Tutorial for Text Tables 005 – Decimal Point
Using Decimal-Aligned Tables
This series is a bit different than most series on PowerFrameworks. Instead of providing a large variety of downloadable text table variations to accept data, the downloads are:
- 1 text table with decimal points set in columns (v01)
- 1 text table with decimal points set in rows (v02).
With these two starting points, you will be able to build the chart variations that you need. The two variations employ PowerFrameworks best-practice formatting for alignments, use of positive and negative numbers, and unit symbol placement and formatting. It's fair to say that this series is a blend between downloads, tutorials, and best practices – all in one!
These text tables have also been formatted to complement the other text table series available on PowerFrameworks. You can use the design scheme and replace the colors with your own template's colors.
Customizing your text table
Importing preformatted text tables into your template
Whenever outside content that includes text (these preformatted tables, for example) is brought into your template, skewing is likely to occur. This happens because the two templates have different default text attributes. There is one step that you can take to position yourself so that this skewing is minimized – not only with PowerFrameworks tables, but with all text content brought in from an outside source.
This step is setting the text hierarchy in your slide master so that it works for you and not against you. If your slide master is formatted that the top level of text has a bullet, then all text you bring in from an outside source will have bullets. You don't want this, as it creates the need for a lot of unnecessary reformatting. Not only do you need to get rid of the bullet on imported text, but you need to get rid of the associated indent. You need to rethink the text hierarchy on your slide master. Your PowerFrameworks team strongly recommends that the first level of text hierarchy in a slide master should be nonbulleted, left-aligned text (no indent). The highest level of text on a slide is not bulleted text, it is the heading over/sentence leading into the bulleted text. Please review the best practice entitled, Establishing the Text Hierarchy in Your PowerPoint Slide Master."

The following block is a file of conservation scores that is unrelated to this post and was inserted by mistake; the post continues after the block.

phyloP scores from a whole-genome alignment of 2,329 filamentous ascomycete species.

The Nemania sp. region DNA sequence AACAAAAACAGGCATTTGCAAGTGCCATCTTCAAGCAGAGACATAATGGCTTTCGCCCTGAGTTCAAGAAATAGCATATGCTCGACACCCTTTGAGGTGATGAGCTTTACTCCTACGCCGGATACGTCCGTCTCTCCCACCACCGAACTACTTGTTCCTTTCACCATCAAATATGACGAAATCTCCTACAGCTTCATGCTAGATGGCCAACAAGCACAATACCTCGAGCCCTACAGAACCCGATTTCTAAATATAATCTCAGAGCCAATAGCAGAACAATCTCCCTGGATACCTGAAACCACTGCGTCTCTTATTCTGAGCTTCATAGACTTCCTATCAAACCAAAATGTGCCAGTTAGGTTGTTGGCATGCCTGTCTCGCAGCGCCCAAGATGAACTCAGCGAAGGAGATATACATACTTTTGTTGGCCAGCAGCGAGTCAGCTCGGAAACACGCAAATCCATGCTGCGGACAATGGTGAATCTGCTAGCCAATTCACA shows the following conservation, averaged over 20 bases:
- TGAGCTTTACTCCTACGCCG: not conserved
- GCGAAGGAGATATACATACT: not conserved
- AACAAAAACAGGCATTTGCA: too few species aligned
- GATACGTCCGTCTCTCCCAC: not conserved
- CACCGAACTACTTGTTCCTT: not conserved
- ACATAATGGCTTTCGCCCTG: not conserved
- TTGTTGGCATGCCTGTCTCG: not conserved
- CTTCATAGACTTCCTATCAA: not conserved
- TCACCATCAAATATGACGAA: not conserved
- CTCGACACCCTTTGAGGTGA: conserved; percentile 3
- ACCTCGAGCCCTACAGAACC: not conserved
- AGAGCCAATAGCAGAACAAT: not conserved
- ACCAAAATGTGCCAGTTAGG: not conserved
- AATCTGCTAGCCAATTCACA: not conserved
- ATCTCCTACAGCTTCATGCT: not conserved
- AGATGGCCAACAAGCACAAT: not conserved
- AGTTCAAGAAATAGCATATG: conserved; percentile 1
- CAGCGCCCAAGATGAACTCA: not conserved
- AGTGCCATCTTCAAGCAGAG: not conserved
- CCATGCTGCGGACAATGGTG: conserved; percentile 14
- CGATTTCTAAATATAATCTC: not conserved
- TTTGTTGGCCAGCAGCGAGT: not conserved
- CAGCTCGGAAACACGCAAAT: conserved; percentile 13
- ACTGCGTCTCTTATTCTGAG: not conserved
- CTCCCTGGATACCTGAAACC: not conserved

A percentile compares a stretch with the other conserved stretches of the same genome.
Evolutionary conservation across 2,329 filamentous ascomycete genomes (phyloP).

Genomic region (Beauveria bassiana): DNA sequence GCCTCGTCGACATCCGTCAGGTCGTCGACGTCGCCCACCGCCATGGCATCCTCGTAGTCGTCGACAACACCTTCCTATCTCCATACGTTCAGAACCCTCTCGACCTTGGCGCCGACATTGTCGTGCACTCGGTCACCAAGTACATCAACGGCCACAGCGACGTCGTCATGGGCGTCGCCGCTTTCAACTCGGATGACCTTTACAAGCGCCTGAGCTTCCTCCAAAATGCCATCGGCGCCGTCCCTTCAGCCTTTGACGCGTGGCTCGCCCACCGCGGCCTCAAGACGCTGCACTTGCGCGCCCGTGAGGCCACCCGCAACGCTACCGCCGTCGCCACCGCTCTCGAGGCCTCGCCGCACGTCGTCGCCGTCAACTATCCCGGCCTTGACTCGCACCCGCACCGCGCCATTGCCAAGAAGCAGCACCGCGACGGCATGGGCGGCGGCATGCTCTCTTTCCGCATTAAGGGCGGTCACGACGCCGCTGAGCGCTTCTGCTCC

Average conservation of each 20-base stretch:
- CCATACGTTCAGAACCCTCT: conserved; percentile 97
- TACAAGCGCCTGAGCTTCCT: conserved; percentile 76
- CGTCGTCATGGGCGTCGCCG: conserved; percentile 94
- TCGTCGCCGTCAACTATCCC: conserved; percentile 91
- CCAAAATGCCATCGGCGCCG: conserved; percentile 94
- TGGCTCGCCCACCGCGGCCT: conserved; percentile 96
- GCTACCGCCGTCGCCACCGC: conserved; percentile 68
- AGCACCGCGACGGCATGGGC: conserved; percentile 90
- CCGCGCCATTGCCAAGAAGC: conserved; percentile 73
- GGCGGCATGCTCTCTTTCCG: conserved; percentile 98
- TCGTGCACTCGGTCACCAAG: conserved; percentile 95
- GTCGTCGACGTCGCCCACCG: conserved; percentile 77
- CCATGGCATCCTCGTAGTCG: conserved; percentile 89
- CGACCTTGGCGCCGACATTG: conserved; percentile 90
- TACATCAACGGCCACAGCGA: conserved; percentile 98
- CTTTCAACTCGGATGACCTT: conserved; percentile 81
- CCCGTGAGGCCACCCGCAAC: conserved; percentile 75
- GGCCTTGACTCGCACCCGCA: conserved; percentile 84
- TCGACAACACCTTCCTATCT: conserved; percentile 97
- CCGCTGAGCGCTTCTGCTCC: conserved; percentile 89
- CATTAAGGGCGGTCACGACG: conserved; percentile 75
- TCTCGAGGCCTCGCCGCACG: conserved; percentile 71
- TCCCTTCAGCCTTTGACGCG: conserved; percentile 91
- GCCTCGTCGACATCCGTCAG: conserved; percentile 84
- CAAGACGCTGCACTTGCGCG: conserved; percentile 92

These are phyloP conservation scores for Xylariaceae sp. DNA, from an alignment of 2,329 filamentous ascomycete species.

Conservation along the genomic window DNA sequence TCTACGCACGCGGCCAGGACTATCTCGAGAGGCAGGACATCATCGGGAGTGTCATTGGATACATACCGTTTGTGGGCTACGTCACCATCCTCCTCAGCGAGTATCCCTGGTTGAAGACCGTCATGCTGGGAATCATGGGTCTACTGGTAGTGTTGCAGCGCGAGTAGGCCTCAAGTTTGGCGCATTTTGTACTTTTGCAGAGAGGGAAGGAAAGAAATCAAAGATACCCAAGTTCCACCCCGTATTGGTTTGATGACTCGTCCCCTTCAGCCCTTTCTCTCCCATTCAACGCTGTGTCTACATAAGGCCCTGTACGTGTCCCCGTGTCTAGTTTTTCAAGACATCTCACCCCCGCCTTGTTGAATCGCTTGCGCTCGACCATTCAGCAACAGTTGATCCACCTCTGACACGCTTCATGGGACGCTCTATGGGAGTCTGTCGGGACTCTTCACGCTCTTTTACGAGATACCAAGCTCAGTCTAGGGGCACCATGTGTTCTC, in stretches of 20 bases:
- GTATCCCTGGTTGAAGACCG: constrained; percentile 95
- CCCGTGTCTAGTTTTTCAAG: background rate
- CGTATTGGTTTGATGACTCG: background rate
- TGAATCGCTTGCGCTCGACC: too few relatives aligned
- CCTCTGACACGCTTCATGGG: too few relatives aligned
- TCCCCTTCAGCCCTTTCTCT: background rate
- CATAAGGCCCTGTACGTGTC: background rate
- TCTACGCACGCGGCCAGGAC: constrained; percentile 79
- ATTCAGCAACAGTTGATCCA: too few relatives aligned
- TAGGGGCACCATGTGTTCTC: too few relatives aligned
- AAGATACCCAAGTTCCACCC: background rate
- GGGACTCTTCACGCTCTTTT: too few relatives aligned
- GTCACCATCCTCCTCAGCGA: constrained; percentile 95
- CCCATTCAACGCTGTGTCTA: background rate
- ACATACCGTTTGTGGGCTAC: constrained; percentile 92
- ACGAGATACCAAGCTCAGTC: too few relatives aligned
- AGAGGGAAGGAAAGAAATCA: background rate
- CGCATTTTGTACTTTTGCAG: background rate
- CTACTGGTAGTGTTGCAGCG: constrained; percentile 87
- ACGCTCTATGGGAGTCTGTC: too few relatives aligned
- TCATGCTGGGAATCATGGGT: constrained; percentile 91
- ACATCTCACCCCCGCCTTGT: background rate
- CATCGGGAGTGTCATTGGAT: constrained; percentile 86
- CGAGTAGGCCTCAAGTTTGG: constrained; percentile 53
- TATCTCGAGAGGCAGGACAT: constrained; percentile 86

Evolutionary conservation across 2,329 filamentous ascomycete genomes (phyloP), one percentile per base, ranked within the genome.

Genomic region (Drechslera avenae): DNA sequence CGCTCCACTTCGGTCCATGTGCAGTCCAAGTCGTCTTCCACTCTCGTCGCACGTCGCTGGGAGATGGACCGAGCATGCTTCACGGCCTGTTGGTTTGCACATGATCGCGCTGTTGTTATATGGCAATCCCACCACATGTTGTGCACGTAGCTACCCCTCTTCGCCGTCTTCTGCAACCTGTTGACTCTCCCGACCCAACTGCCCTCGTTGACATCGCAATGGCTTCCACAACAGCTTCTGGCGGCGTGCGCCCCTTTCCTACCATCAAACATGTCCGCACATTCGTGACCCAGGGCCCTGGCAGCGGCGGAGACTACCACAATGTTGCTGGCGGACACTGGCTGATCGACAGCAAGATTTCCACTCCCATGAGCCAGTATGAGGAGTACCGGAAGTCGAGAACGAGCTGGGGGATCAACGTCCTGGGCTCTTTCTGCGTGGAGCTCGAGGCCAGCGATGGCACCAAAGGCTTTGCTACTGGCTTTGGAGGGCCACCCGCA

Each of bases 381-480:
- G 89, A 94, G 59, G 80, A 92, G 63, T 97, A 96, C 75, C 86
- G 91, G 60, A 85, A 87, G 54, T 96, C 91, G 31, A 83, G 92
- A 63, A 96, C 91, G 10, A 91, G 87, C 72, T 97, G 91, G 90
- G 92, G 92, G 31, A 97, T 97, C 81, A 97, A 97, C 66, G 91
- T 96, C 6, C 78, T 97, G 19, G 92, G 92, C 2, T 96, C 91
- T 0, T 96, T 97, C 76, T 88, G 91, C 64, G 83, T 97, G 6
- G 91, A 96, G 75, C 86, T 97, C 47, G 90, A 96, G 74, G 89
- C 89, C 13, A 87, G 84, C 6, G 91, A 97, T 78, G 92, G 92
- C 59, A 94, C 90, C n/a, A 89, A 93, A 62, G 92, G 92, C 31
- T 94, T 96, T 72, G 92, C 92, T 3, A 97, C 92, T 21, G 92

Now that you don't have to deal with bullets on everything you import into your template, you can breeze through the rest of the reformatting caused by the other differences in text defaults, which centers around font size and color and font choice. Imported text will default to your settings either in the slide master or the text size you've set for that page. That means, for example, that a table containing 10-point text, once imported, becomes a table containing 22-point text, which seems to distort and scares you near to death.
- The first step in regaining control is to highlight the whole table and apply a reasonable font size. The table should pop back into its original dimensions.
- The next step is to apply the correct font and font color. PowerFrameworks text tables are formatted with the Ariel font and the color is black. Choose whatever works best in your presentation.
At this point you can start loading the template with your own content.
When you get the table content set, rebalance the table to eliminate any large gaps between columns, etc. This is a great tip, incidentally. Don't fine tune or balance your table until you get all of your content in. Then you only have to do it once. The tables in this series should not need any rebalancing, unless you want to reduce the width of the first column.
The text tables in this series are set up so that you should not have to do any sizing. But if you find that you want to enlarge/reduce the table, just do so as you would with any other table in PowerPoint. You can stretch the whole table from any handle on the outside of the table, or you can adjust column height or width by selecting the handles within the table.
Use the tables in this series as is or recolor to match your template. Use the line and fill colors in the tables as a guide to adding your own color scheme.
Decimal tabs as they apply to columns and rows
PowerFrameworks prescribes to the practice of left-aligning the contents of tables. When numbers are used, however, this left-alignment guideline must be blended with decimal alignments. This gets tricky. The result, if you apply both, is very professional looking. Resist the urge to simply click the "right align text" button. This type of formatting usually leaves a lot of empty space on the left side of the numbers and makes for a very sloppy presentation.
Here are your guidelines:
- Numbers in columns should be decimal aligned, and the largest number in the column should be left aligned in the column so that it is perfectly aligned with the left-aligned column heading. See V01 above for an example.
- Numbers in rows should be left aligned, regardless of how many units are present in the columns. Don't decimal align numbers in columns if they are different units. See V02 above for an example.
V01 presents columns of numbers and v02 presents rows of numbers. Each are preformatted with decimal tabs. You may very likely need to adjust the placement of these tabs so your numbers lay out properly. There is a best practice for using left-aligned and decimal-aligned (together!) formatting in number tables. Click here to review the best practice entitled, "Creating columns of decimal-aligned numbers."
There aren't additional options for formatting tables in PowerPoint 2007.
No 3D on these please.
No shadows on these please.
Gradients, patterns, and pictures
No gradients on these please.
Animate as reveals as you would in any text table.